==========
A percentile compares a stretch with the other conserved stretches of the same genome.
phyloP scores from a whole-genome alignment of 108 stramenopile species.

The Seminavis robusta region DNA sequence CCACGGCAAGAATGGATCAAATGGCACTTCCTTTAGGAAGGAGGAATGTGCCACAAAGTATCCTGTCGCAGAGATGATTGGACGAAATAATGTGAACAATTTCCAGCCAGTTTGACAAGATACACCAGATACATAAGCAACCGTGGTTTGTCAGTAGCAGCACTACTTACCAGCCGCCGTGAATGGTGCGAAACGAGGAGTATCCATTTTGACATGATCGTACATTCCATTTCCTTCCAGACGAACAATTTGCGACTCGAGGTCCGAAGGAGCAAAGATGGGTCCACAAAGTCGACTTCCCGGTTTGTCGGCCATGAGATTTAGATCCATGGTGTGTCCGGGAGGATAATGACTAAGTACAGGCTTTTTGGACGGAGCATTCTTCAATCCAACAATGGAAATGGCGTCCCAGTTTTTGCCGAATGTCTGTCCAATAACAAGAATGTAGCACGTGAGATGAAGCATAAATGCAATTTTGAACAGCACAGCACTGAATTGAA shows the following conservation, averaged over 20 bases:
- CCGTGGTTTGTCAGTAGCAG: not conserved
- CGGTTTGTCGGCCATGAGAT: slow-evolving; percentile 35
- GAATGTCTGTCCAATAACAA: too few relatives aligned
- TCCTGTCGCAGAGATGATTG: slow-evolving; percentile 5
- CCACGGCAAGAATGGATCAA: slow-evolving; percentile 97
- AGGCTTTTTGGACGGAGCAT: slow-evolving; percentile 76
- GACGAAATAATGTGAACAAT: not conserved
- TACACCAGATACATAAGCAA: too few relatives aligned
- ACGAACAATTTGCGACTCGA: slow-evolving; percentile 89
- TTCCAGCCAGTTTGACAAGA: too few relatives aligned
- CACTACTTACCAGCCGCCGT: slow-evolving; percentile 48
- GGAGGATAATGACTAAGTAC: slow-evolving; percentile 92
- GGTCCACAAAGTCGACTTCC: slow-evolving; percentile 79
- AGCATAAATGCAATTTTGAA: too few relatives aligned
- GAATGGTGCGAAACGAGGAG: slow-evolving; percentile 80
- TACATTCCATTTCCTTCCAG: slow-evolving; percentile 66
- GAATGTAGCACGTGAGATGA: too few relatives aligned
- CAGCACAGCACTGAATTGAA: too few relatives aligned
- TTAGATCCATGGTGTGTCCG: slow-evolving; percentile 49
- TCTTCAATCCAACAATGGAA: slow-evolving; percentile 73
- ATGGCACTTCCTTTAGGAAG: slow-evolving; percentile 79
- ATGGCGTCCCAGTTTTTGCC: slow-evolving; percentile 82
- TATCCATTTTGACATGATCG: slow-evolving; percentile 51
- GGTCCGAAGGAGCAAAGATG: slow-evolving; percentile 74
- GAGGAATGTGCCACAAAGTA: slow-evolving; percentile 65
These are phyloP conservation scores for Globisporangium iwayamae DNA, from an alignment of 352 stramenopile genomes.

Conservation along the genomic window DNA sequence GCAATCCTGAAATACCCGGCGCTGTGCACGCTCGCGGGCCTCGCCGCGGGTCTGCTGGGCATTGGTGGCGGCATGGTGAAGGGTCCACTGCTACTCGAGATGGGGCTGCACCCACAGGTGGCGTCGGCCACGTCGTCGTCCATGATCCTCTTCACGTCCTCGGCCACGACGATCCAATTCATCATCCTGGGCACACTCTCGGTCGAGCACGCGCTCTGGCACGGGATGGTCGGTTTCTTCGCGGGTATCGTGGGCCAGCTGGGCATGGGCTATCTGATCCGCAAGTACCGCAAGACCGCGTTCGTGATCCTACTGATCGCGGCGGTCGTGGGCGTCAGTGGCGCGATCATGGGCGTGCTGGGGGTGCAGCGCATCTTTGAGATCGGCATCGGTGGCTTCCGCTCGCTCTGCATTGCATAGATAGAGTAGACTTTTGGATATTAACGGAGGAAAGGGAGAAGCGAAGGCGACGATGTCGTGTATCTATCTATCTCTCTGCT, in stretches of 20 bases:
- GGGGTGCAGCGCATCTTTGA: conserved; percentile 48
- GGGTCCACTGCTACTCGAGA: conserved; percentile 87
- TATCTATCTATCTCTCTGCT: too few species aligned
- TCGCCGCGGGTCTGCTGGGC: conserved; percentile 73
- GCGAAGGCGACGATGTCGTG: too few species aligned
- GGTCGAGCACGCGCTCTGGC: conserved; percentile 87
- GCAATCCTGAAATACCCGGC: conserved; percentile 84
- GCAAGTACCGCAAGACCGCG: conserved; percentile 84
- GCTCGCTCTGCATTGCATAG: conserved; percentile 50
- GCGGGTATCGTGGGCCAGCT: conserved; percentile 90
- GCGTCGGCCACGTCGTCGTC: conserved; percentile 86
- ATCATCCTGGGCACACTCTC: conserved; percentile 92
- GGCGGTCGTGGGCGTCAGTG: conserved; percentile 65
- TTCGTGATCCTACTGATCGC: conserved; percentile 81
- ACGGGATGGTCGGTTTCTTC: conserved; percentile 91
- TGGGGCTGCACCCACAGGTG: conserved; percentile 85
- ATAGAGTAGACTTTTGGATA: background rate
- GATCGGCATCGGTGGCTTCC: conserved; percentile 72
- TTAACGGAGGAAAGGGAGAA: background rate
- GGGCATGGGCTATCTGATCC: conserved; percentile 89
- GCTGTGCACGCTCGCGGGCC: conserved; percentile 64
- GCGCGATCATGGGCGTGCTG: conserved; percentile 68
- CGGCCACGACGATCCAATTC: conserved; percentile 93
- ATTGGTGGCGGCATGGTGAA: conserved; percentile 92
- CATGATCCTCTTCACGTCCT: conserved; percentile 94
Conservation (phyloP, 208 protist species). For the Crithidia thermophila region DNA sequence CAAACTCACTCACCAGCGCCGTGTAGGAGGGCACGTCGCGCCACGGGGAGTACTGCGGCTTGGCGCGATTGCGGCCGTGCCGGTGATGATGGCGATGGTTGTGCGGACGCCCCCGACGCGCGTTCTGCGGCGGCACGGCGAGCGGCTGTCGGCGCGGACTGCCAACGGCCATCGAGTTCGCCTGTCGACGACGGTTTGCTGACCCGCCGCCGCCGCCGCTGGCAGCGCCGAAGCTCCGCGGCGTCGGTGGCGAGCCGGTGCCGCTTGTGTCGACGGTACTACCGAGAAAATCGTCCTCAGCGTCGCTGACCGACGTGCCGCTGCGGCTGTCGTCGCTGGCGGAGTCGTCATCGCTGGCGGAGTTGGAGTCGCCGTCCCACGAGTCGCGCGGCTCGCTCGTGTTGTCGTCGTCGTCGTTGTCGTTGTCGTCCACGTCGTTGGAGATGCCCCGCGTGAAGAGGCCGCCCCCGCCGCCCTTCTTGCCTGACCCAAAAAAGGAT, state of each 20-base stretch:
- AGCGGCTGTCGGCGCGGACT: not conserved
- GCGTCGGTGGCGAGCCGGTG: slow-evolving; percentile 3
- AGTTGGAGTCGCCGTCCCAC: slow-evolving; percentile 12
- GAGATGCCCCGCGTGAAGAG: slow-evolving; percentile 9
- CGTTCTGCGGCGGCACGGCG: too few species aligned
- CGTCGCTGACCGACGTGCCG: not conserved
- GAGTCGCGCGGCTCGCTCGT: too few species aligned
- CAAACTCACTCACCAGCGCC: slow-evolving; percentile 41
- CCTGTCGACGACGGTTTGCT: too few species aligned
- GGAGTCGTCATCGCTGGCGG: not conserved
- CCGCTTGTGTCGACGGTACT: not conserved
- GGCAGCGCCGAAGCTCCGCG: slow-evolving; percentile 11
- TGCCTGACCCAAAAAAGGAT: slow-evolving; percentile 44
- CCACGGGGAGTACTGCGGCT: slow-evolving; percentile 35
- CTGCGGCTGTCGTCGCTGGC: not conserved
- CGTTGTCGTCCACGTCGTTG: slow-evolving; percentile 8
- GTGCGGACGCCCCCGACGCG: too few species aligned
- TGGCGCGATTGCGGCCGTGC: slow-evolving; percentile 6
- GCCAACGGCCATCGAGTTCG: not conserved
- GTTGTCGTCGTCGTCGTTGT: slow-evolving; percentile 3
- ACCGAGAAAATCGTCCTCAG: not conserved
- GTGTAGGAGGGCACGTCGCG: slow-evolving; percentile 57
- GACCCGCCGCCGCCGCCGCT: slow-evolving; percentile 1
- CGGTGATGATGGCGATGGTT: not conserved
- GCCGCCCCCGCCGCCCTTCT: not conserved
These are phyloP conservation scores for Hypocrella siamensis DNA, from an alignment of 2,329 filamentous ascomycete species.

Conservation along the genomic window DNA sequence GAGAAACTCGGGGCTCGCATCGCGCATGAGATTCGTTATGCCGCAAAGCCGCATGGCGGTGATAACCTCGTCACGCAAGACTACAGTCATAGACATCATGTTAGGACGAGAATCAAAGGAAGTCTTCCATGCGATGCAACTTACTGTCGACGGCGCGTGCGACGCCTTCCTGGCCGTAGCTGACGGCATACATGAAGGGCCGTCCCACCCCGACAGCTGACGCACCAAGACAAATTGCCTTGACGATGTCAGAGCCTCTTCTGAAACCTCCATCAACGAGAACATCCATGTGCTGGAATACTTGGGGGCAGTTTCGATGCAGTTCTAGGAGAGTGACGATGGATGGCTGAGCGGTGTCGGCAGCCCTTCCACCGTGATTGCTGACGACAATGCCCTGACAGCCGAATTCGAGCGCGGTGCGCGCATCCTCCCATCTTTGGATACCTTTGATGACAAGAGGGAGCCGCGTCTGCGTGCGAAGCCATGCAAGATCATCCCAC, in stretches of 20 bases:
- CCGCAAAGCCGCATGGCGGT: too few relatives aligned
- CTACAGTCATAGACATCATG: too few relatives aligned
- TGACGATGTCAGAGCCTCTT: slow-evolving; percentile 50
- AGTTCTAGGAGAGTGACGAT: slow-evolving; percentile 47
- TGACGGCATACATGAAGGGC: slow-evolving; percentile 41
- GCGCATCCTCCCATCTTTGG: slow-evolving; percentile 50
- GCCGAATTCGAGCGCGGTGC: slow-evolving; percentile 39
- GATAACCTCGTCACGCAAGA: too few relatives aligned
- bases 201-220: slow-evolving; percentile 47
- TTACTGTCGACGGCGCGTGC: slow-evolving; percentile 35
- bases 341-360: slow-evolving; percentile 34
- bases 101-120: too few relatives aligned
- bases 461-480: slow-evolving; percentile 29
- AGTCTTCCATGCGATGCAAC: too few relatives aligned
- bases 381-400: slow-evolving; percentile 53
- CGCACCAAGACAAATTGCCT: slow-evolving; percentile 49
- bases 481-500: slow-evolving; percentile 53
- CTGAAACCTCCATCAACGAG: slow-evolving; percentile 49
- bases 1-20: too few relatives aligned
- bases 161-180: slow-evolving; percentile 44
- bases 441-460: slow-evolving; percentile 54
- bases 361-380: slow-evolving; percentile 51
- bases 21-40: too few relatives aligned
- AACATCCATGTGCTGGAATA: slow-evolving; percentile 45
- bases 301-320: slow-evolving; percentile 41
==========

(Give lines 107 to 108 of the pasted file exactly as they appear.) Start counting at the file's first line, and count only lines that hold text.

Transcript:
- AACATCCATGTGCTGGAATA: slow-evolving; percentile 45
- bases 301-320: slow-evolving; percentile 41